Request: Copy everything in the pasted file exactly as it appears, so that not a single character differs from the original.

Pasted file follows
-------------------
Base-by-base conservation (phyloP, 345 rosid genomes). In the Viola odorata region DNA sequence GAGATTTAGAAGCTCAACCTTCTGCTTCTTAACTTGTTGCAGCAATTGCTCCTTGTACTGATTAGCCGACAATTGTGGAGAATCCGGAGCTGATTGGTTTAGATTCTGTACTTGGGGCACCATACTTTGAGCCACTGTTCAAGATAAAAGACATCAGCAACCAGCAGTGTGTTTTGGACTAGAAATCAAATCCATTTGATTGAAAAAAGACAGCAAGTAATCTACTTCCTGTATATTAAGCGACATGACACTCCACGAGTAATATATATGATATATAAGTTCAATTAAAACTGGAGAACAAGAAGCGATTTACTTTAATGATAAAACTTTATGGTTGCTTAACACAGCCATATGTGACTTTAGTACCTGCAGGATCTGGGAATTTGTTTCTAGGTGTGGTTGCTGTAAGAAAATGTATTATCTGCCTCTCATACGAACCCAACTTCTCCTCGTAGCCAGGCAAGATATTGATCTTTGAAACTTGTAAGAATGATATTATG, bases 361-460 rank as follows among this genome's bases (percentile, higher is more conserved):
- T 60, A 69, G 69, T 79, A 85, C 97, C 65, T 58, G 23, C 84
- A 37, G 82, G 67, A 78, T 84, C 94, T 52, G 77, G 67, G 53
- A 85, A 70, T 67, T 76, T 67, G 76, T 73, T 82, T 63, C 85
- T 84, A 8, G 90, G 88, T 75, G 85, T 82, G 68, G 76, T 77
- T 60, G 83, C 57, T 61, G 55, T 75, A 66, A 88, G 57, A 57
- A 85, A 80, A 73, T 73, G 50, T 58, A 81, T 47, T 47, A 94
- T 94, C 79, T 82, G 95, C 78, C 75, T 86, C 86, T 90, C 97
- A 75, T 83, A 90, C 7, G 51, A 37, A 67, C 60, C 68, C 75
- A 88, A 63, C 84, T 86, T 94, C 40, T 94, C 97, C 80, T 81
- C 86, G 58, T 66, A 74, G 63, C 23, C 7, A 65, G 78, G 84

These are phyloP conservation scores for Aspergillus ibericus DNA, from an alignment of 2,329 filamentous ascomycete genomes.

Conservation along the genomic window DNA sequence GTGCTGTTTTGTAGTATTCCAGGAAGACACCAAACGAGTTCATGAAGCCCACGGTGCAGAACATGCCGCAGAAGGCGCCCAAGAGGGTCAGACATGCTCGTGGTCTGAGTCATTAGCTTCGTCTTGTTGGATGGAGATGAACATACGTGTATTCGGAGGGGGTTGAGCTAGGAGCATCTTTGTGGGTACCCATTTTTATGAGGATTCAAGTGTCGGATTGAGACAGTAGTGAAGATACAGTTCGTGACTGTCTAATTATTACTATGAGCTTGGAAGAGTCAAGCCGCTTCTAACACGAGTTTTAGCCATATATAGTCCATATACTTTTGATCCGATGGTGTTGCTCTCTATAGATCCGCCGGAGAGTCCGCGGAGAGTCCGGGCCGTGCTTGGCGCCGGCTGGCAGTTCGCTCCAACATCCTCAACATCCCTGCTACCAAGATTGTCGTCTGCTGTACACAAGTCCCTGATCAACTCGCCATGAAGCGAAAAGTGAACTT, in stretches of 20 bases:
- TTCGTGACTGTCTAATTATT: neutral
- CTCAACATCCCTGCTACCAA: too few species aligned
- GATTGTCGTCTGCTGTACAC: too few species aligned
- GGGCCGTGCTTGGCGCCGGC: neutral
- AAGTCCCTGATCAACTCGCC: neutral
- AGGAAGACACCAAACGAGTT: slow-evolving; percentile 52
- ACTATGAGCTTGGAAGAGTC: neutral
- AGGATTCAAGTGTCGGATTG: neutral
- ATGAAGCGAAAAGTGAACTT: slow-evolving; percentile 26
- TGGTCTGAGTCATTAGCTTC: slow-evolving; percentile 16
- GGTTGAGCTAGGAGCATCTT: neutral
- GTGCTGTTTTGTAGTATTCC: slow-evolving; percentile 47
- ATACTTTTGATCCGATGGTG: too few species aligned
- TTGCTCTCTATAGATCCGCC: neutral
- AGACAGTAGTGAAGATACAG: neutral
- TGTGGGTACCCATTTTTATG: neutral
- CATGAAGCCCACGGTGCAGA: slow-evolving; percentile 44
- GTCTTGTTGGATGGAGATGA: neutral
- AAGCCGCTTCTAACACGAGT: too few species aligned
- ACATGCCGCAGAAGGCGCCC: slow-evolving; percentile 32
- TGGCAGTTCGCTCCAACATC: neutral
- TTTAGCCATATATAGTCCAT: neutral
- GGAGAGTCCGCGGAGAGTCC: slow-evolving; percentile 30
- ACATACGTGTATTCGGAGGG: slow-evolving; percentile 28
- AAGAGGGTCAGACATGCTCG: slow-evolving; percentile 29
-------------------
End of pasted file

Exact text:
Base-by-base conservation (phyloP, 345 rosid genomes). In the Viola odorata region DNA sequence GAGATTTAGAAGCTCAACCTTCTGCTTCTTAACTTGTTGCAGCAATTGCTCCTTGTACTGATTAGCCGACAATTGTGGAGAATCCGGAGCTGATTGGTTTAGATTCTGTACTTGGGGCACCATACTTTGAGCCACTGTTCAAGATAAAAGACATCAGCAACCAGCAGTGTGTTTTGGACTAGAAATCAAATCCATTTGATTGAAAAAAGACAGCAAGTAATCTACTTCCTGTATATTAAGCGACATGACACTCCACGAGTAATATATATGATATATAAGTTCAATTAAAACTGGAGAACAAGAAGCGATTTACTTTAATGATAAAACTTTATGGTTGCTTAACACAGCCATATGTGACTTTAGTACCTGCAGGATCTGGGAATTTGTTTCTAGGTGTGGTTGCTGTAAGAAAATGTATTATCTGCCTCTCATACGAACCCAACTTCTCCTCGTAGCCAGGCAAGATATTGATCTTTGAAACTTGTAAGAATGATATTATG, bases 361-460 rank as follows among this genome's bases (percentile, higher is more conserved):
- T 60, A 69, G 69, T 79, A 85, C 97, C 65, T 58, G 23, C 84
- A 37, G 82, G 67, A 78, T 84, C 94, T 52, G 77, G 67, G 53
- A 85, A 70, T 67, T 76, T 67, G 76, T 73, T 82, T 63, C 85
- T 84, A 8, G 90, G 88, T 75, G 85, T 82, G 68, G 76, T 77
- T 60, G 83, C 57, T 61, G 55, T 75, A 66, A 88, G 57, A 57
- A 85, A 80, A 73, T 73, G 50, T 58, A 81, T 47, T 47, A 94
- T 94, C 79, T 82, G 95, C 78, C 75, T 86, C 86, T 90, C 97
- A 75, T 83, A 90, C 7, G 51, A 37, A 67, C 60, C 68, C 75
- A 88, A 63, C 84, T 86, T 94, C 40, T 94, C 97, C 80, T 81
- C 86, G 58, T 66, A 74, G 63, C 23, C 7, A 65, G 78, G 84

These are phyloP conservation scores for Aspergillus ibericus DNA, from an alignment of 2,329 filamentous ascomycete genomes.

Conservation along the genomic window DNA sequence GTGCTGTTTTGTAGTATTCCAGGAAGACACCAAACGAGTTCATGAAGCCCACGGTGCAGAACATGCCGCAGAAGGCGCCCAAGAGGGTCAGACATGCTCGTGGTCTGAGTCATTAGCTTCGTCTTGTTGGATGGAGATGAACATACGTGTATTCGGAGGGGGTTGAGCTAGGAGCATCTTTGTGGGTACCCATTTTTATGAGGATTCAAGTGTCGGATTGAGACAGTAGTGAAGATACAGTTCGTGACTGTCTAATTATTACTATGAGCTTGGAAGAGTCAAGCCGCTTCTAACACGAGTTTTAGCCATATATAGTCCATATACTTTTGATCCGATGGTGTTGCTCTCTATAGATCCGCCGGAGAGTCCGCGGAGAGTCCGGGCCGTGCTTGGCGCCGGCTGGCAGTTCGCTCCAACATCCTCAACATCCCTGCTACCAAGATTGTCGTCTGCTGTACACAAGTCCCTGATCAACTCGCCATGAAGCGAAAAGTGAACTT, in stretches of 20 bases:
- TTCGTGACTGTCTAATTATT: neutral
- CTCAACATCCCTGCTACCAA: too few species aligned
- GATTGTCGTCTGCTGTACAC: too few species aligned
- GGGCCGTGCTTGGCGCCGGC: neutral
- AAGTCCCTGATCAACTCGCC: neutral
- AGGAAGACACCAAACGAGTT: slow-evolving; percentile 52
- ACTATGAGCTTGGAAGAGTC: neutral
- AGGATTCAAGTGTCGGATTG: neutral
- ATGAAGCGAAAAGTGAACTT: slow-evolving; percentile 26
- TGGTCTGAGTCATTAGCTTC: slow-evolving; percentile 16
- GGTTGAGCTAGGAGCATCTT: neutral
- GTGCTGTTTTGTAGTATTCC: slow-evolving; percentile 47
- ATACTTTTGATCCGATGGTG: too few species aligned
- TTGCTCTCTATAGATCCGCC: neutral
- AGACAGTAGTGAAGATACAG: neutral
- TGTGGGTACCCATTTTTATG: neutral
- CATGAAGCCCACGGTGCAGA: slow-evolving; percentile 44
- GTCTTGTTGGATGGAGATGA: neutral
- AAGCCGCTTCTAACACGAGT: too few species aligned
- ACATGCCGCAGAAGGCGCCC: slow-evolving; percentile 32
- TGGCAGTTCGCTCCAACATC: neutral
- TTTAGCCATATATAGTCCAT: neutral
- GGAGAGTCCGCGGAGAGTCC: slow-evolving; percentile 30
- ACATACGTGTATTCGGAGGG: slow-evolving; percentile 28
- AAGAGGGTCAGACATGCTCG: slow-evolving; percentile 29